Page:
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SCOPE AND SEQUENCE (Week Three): The Analytical Response to Literature Process


Week Three: Some of you might have asked your students to come to class today having watched a sports event on the weekend and bringing examples of play-by-play CDs and color commentator CMs. If so, use the first half of the class having them write samples in a carousel fashion on paper attached to the walls of the classroom (with music, of course) and then reviewing the accuracy of their findings.Before we begin, you'll notice that I have not divided Week Three into Days. Teachers have different schedules and interruptions. The list below can be done in five days. I've bolded nice starting points. Some of you might complete it in less time; some of you might need more time. The key is to "TAKE YOUR TIME."

Solicit questions. Don’t let them sit in those desks for more than 15-20 minutes without having them get up and move – Suggestion:– music and brain breaks!

  1. Give the students two handouts: the color-coded paragraph you presented last week (p. 44) and a blank “Gathering CDs” graphic organizer. If you cannot copy the color-coded paragraph in color, then copy it in black-and-white; but then have your students highlight (blue, pink, green) or underline (blue, red, green) the document as a review.
  2. Gathering CDs – 
  1. Review your PowerPoint® slide on CDs; 
  2. Quiz students on the four places where CDs can be found; 
  3. Do some kind of fun activity about “pointing” and then email me that activity to add to the newsletter (; 
  4. Have the students list the CDs from the model; 
  5. Review your rules about using evidence from the internet (if you want to know my rules, email me a question (, and I’ll feature it on Writing with Dr. D’); 
  6. Have the students circle or label which CD or CDs were chosen (depending on which mode and ratio you are using), and 
  7. Explain the importance of the decision-making process when choosing which CD(s) are the best to use (e.g., supports the TS; generates CM[s], resonates with audience [ethos]).
  • Go to the bottom portion of “Gathering CDs” page. Using your model, have the students list the CM words that are in the color-coded model. Make sure they are using the proper colors.
  • Label the TS in blue.
  • Label the two CMs and explain the importance of the CM words being different but complementary. Jane had students number CM1 and CM2. Sometimes, depending on the students, I don’t have them label “1” or “2” until after the “WOW” chart. 
  • Talk to the students about the importance of having the CMs complementary but different. Remember the example I gave you about “angry” and “frustrated” in our workshop? These examples are too similar and will generate repetitive commentary. 
  • Give the students a blank Tchart.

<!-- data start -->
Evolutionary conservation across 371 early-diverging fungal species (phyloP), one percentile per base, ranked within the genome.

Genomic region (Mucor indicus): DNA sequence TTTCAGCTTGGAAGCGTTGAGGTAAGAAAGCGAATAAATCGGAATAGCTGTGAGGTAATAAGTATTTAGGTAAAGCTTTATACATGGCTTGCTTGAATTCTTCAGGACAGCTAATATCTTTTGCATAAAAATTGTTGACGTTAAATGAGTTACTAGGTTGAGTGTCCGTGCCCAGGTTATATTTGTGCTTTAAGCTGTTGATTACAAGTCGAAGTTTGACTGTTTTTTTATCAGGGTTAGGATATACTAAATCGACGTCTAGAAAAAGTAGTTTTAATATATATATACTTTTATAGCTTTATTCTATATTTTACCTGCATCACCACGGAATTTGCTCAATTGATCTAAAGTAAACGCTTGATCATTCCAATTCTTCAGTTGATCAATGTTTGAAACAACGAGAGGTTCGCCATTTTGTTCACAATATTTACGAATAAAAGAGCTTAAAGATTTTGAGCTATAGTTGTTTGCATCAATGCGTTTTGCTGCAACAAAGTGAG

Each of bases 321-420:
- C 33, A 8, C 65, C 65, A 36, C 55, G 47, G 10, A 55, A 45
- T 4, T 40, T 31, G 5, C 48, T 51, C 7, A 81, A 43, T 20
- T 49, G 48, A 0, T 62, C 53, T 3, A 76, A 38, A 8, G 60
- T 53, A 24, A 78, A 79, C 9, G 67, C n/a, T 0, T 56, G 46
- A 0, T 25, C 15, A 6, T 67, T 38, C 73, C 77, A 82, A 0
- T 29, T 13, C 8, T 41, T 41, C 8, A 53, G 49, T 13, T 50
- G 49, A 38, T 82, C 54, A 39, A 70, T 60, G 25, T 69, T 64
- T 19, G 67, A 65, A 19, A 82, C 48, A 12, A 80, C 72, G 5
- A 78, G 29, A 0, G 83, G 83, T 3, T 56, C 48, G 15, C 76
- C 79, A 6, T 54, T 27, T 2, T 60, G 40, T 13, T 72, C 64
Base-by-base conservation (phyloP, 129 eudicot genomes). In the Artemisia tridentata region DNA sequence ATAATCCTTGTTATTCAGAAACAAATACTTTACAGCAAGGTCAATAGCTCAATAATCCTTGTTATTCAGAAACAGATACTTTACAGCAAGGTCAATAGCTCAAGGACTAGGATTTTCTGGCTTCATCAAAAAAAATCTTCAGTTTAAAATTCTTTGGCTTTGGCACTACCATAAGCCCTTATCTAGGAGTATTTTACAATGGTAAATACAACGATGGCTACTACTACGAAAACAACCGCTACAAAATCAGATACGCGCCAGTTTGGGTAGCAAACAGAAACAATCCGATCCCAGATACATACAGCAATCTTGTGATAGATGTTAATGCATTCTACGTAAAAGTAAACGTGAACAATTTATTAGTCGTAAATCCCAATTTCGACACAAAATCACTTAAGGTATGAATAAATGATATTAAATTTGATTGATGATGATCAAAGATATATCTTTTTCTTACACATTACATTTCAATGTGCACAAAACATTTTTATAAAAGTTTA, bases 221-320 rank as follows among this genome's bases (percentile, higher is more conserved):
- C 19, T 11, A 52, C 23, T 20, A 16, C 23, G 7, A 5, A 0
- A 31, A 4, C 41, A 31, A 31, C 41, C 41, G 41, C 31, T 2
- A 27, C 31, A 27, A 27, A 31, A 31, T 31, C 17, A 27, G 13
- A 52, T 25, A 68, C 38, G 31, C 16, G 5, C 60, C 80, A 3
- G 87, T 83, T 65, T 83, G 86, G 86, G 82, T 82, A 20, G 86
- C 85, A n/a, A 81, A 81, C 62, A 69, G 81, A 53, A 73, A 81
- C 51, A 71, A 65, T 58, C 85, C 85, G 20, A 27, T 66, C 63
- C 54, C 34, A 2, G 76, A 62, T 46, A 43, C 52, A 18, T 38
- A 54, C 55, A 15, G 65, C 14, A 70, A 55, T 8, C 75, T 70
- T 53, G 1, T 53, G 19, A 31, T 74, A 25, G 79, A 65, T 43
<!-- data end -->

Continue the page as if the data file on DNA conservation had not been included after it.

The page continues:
• To avoid confusion with color-coding and before your write anything or show the model, place a blank Tchart on your doc camera, and with you as their guide, have the students circle TS in blue; CD column heading in red; and CM column heading in green.
  • Have them write the simple model TS (Remember, I call it a “working TS” or a “throw-away TS.” It focuses the Tchart and includes the CM word from the “Gathering CDs” sheet, but it’s not in its final state.
  • Have them complete the model for the Tchart and review the terms.   
  • Give the students a blank “WOW” chart. 
  • Go through the steps on p. 47. 
  1. Now it’s time for the CS. You have two options: For those of you who attended the workshop with me, remember you can use the “WOW” sheet that generated the CMs to generate the CS, also, combining CMs not used on the left side with CMs not used on the right side; or
  2. Give the students a blank “Webbing-off-the-Topic Sentence” (“WOTS”) chart and complete it by following the  steps on p. 51. 
  • Explain that completing the “WOW” and “WOTS” graphic organizers results in their first drafts. 
  • Give the students two handouts: a blank “Shaping Sheet” and my “Transitions” handout. Tell them, “We’re going to ‘Move and Improve’ (from trainer Lauren Roedy-Vaughn).”
  • Have them move (don’t say “Copy”) the information from the Tchart to the “Shaping Sheet,” revising the sentences as they move them (e.g., include more CMs from what they did not use on their Tcharts – TS, CM, CS). Here, you may go beyond the model and let them do some revising on their own, adding transitions between sentences where necessary. Create complete sentences for the CDs.
  • For ELA teachers, give the students three rules for editing and revision (e.g., p. 47); for non-ELA teachers, focus on the TS to make sure it accomplishes what the prompt asks; and then look at the CDs and explain that determining the content of these cells is critical in presenting explanation/information.
  • Completing the “Shaping Sheet” results in their second drafts!
  • Move and Improve to the final draft (write or type in black-and-white or color), using the paragraph form (if writing) in your graphic organizers.

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Dr. D'

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